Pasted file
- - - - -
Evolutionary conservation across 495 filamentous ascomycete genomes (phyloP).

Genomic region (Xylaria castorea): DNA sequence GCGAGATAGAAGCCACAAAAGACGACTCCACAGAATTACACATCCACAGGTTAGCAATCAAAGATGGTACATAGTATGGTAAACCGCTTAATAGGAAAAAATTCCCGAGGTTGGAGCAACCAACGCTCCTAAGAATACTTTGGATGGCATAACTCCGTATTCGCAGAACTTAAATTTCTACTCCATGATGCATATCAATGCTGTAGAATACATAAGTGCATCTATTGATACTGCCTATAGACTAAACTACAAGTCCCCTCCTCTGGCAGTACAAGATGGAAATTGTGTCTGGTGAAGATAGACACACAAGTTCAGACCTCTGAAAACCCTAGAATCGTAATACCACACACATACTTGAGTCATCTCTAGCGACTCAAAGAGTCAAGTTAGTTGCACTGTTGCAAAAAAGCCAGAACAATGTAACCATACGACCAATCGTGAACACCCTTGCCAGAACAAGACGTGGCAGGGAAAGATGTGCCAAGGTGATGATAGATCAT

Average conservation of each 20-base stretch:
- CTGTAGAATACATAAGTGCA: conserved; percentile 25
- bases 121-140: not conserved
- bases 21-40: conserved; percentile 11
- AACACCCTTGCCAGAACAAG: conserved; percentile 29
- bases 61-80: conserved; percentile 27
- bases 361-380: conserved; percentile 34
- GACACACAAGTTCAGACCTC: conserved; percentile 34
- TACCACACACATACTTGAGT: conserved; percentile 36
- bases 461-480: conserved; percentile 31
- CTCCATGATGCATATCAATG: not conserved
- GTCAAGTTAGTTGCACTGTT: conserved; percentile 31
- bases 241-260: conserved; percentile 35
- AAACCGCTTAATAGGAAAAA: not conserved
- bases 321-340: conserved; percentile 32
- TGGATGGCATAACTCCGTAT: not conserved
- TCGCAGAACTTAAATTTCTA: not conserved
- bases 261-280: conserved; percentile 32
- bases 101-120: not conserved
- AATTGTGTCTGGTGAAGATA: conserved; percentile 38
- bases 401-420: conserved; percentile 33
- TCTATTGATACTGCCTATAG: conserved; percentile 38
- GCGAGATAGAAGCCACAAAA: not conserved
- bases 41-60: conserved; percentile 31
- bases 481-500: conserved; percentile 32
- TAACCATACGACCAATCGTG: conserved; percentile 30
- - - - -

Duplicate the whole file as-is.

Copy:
Evolutionary conservation across 495 filamentous ascomycete genomes (phyloP).

Genomic region (Xylaria castorea): DNA sequence GCGAGATAGAAGCCACAAAAGACGACTCCACAGAATTACACATCCACAGGTTAGCAATCAAAGATGGTACATAGTATGGTAAACCGCTTAATAGGAAAAAATTCCCGAGGTTGGAGCAACCAACGCTCCTAAGAATACTTTGGATGGCATAACTCCGTATTCGCAGAACTTAAATTTCTACTCCATGATGCATATCAATGCTGTAGAATACATAAGTGCATCTATTGATACTGCCTATAGACTAAACTACAAGTCCCCTCCTCTGGCAGTACAAGATGGAAATTGTGTCTGGTGAAGATAGACACACAAGTTCAGACCTCTGAAAACCCTAGAATCGTAATACCACACACATACTTGAGTCATCTCTAGCGACTCAAAGAGTCAAGTTAGTTGCACTGTTGCAAAAAAGCCAGAACAATGTAACCATACGACCAATCGTGAACACCCTTGCCAGAACAAGACGTGGCAGGGAAAGATGTGCCAAGGTGATGATAGATCAT

Average conservation of each 20-base stretch:
- CTGTAGAATACATAAGTGCA: conserved; percentile 25
- bases 121-140: not conserved
- bases 21-40: conserved; percentile 11
- AACACCCTTGCCAGAACAAG: conserved; percentile 29
- bases 61-80: conserved; percentile 27
- bases 361-380: conserved; percentile 34
- GACACACAAGTTCAGACCTC: conserved; percentile 34
- TACCACACACATACTTGAGT: conserved; percentile 36
- bases 461-480: conserved; percentile 31
- CTCCATGATGCATATCAATG: not conserved
- GTCAAGTTAGTTGCACTGTT: conserved; percentile 31
- bases 241-260: conserved; percentile 35
- AAACCGCTTAATAGGAAAAA: not conserved
- bases 321-340: conserved; percentile 32
- TGGATGGCATAACTCCGTAT: not conserved
- TCGCAGAACTTAAATTTCTA: not conserved
- bases 261-280: conserved; percentile 32
- bases 101-120: not conserved
- AATTGTGTCTGGTGAAGATA: conserved; percentile 38
- bases 401-420: conserved; percentile 33
- TCTATTGATACTGCCTATAG: conserved; percentile 38
- GCGAGATAGAAGCCACAAAA: not conserved
- bases 41-60: conserved; percentile 31
- bases 481-500: conserved; percentile 32
- TAACCATACGACCAATCGTG: conserved; percentile 30